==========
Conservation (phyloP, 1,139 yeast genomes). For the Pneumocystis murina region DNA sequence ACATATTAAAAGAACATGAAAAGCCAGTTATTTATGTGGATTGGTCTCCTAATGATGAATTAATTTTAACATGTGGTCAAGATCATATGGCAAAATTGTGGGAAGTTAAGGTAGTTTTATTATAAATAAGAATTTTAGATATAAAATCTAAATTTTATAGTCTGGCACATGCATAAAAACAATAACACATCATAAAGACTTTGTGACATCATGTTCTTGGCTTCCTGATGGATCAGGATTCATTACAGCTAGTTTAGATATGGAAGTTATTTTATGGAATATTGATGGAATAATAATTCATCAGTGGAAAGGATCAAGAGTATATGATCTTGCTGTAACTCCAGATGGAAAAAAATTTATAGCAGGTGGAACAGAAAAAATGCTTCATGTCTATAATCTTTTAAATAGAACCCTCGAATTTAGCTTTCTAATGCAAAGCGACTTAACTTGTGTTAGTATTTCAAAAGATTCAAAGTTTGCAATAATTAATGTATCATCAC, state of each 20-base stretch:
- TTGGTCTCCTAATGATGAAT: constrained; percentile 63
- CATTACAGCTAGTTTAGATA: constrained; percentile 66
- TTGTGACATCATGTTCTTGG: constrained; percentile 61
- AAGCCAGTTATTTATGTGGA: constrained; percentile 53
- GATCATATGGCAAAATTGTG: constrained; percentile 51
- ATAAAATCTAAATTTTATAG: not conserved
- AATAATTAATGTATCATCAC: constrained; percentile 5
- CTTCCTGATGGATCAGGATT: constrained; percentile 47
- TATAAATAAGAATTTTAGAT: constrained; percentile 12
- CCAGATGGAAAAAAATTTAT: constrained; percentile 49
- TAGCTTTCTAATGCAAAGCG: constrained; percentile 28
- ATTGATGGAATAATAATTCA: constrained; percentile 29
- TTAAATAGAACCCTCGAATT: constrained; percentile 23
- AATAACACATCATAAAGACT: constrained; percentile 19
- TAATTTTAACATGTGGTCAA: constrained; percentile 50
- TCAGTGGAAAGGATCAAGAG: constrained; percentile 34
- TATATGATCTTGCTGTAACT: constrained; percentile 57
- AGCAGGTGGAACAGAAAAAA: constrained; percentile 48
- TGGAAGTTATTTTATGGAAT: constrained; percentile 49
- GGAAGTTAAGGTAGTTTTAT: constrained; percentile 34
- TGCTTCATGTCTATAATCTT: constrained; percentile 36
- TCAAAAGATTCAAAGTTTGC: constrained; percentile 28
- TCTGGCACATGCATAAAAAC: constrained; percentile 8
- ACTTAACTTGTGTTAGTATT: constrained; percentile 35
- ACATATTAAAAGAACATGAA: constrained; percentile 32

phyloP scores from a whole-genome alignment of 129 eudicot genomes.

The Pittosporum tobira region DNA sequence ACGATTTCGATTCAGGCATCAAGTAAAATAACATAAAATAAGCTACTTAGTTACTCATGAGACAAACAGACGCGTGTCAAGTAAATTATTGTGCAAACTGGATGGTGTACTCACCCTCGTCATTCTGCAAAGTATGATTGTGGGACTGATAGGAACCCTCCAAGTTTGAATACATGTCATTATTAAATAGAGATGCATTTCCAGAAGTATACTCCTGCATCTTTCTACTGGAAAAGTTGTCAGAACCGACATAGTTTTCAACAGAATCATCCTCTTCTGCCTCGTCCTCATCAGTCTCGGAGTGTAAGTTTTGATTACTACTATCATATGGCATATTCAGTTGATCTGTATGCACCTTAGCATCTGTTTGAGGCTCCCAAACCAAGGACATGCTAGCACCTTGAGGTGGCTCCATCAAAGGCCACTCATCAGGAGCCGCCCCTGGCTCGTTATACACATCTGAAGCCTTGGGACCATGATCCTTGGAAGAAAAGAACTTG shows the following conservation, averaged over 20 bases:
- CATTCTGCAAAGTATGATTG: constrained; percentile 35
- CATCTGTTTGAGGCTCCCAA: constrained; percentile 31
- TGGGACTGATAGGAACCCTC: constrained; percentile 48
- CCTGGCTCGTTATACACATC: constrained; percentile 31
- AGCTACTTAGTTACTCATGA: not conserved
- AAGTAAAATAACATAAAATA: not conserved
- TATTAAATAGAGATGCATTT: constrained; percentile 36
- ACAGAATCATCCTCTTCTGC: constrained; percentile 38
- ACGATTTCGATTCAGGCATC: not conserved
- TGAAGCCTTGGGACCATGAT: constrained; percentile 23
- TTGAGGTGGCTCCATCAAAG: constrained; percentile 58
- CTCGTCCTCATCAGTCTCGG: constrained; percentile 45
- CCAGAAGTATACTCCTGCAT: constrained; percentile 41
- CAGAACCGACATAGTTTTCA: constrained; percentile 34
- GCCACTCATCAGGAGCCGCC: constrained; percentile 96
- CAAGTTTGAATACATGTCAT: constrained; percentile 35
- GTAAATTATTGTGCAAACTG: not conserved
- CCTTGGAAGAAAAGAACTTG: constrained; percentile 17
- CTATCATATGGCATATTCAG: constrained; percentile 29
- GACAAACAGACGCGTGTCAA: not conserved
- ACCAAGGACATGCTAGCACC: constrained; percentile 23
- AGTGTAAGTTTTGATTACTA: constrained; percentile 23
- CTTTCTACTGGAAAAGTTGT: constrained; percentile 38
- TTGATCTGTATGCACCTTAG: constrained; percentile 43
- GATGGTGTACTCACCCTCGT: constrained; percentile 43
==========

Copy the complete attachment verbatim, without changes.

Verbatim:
Conservation (phyloP, 1,139 yeast genomes). For the Pneumocystis murina region DNA sequence ACATATTAAAAGAACATGAAAAGCCAGTTATTTATGTGGATTGGTCTCCTAATGATGAATTAATTTTAACATGTGGTCAAGATCATATGGCAAAATTGTGGGAAGTTAAGGTAGTTTTATTATAAATAAGAATTTTAGATATAAAATCTAAATTTTATAGTCTGGCACATGCATAAAAACAATAACACATCATAAAGACTTTGTGACATCATGTTCTTGGCTTCCTGATGGATCAGGATTCATTACAGCTAGTTTAGATATGGAAGTTATTTTATGGAATATTGATGGAATAATAATTCATCAGTGGAAAGGATCAAGAGTATATGATCTTGCTGTAACTCCAGATGGAAAAAAATTTATAGCAGGTGGAACAGAAAAAATGCTTCATGTCTATAATCTTTTAAATAGAACCCTCGAATTTAGCTTTCTAATGCAAAGCGACTTAACTTGTGTTAGTATTTCAAAAGATTCAAAGTTTGCAATAATTAATGTATCATCAC, state of each 20-base stretch:
- TTGGTCTCCTAATGATGAAT: constrained; percentile 63
- CATTACAGCTAGTTTAGATA: constrained; percentile 66
- TTGTGACATCATGTTCTTGG: constrained; percentile 61
- AAGCCAGTTATTTATGTGGA: constrained; percentile 53
- GATCATATGGCAAAATTGTG: constrained; percentile 51
- ATAAAATCTAAATTTTATAG: not conserved
- AATAATTAATGTATCATCAC: constrained; percentile 5
- CTTCCTGATGGATCAGGATT: constrained; percentile 47
- TATAAATAAGAATTTTAGAT: constrained; percentile 12
- CCAGATGGAAAAAAATTTAT: constrained; percentile 49
- TAGCTTTCTAATGCAAAGCG: constrained; percentile 28
- ATTGATGGAATAATAATTCA: constrained; percentile 29
- TTAAATAGAACCCTCGAATT: constrained; percentile 23
- AATAACACATCATAAAGACT: constrained; percentile 19
- TAATTTTAACATGTGGTCAA: constrained; percentile 50
- TCAGTGGAAAGGATCAAGAG: constrained; percentile 34
- TATATGATCTTGCTGTAACT: constrained; percentile 57
- AGCAGGTGGAACAGAAAAAA: constrained; percentile 48
- TGGAAGTTATTTTATGGAAT: constrained; percentile 49
- GGAAGTTAAGGTAGTTTTAT: constrained; percentile 34
- TGCTTCATGTCTATAATCTT: constrained; percentile 36
- TCAAAAGATTCAAAGTTTGC: constrained; percentile 28
- TCTGGCACATGCATAAAAAC: constrained; percentile 8
- ACTTAACTTGTGTTAGTATT: constrained; percentile 35
- ACATATTAAAAGAACATGAA: constrained; percentile 32

phyloP scores from a whole-genome alignment of 129 eudicot genomes.

The Pittosporum tobira region DNA sequence ACGATTTCGATTCAGGCATCAAGTAAAATAACATAAAATAAGCTACTTAGTTACTCATGAGACAAACAGACGCGTGTCAAGTAAATTATTGTGCAAACTGGATGGTGTACTCACCCTCGTCATTCTGCAAAGTATGATTGTGGGACTGATAGGAACCCTCCAAGTTTGAATACATGTCATTATTAAATAGAGATGCATTTCCAGAAGTATACTCCTGCATCTTTCTACTGGAAAAGTTGTCAGAACCGACATAGTTTTCAACAGAATCATCCTCTTCTGCCTCGTCCTCATCAGTCTCGGAGTGTAAGTTTTGATTACTACTATCATATGGCATATTCAGTTGATCTGTATGCACCTTAGCATCTGTTTGAGGCTCCCAAACCAAGGACATGCTAGCACCTTGAGGTGGCTCCATCAAAGGCCACTCATCAGGAGCCGCCCCTGGCTCGTTATACACATCTGAAGCCTTGGGACCATGATCCTTGGAAGAAAAGAACTTG shows the following conservation, averaged over 20 bases:
- CATTCTGCAAAGTATGATTG: constrained; percentile 35
- CATCTGTTTGAGGCTCCCAA: constrained; percentile 31
- TGGGACTGATAGGAACCCTC: constrained; percentile 48
- CCTGGCTCGTTATACACATC: constrained; percentile 31
- AGCTACTTAGTTACTCATGA: not conserved
- AAGTAAAATAACATAAAATA: not conserved
- TATTAAATAGAGATGCATTT: constrained; percentile 36
- ACAGAATCATCCTCTTCTGC: constrained; percentile 38
- ACGATTTCGATTCAGGCATC: not conserved
- TGAAGCCTTGGGACCATGAT: constrained; percentile 23
- TTGAGGTGGCTCCATCAAAG: constrained; percentile 58
- CTCGTCCTCATCAGTCTCGG: constrained; percentile 45
- CCAGAAGTATACTCCTGCAT: constrained; percentile 41
- CAGAACCGACATAGTTTTCA: constrained; percentile 34
- GCCACTCATCAGGAGCCGCC: constrained; percentile 96
- CAAGTTTGAATACATGTCAT: constrained; percentile 35
- GTAAATTATTGTGCAAACTG: not conserved
- CCTTGGAAGAAAAGAACTTG: constrained; percentile 17
- CTATCATATGGCATATTCAG: constrained; percentile 29
- GACAAACAGACGCGTGTCAA: not conserved
- ACCAAGGACATGCTAGCACC: constrained; percentile 23
- AGTGTAAGTTTTGATTACTA: constrained; percentile 23
- CTTTCTACTGGAAAAGTTGT: constrained; percentile 38
- TTGATCTGTATGCACCTTAG: constrained; percentile 43
- GATGGTGTACTCACCCTCGT: constrained; percentile 43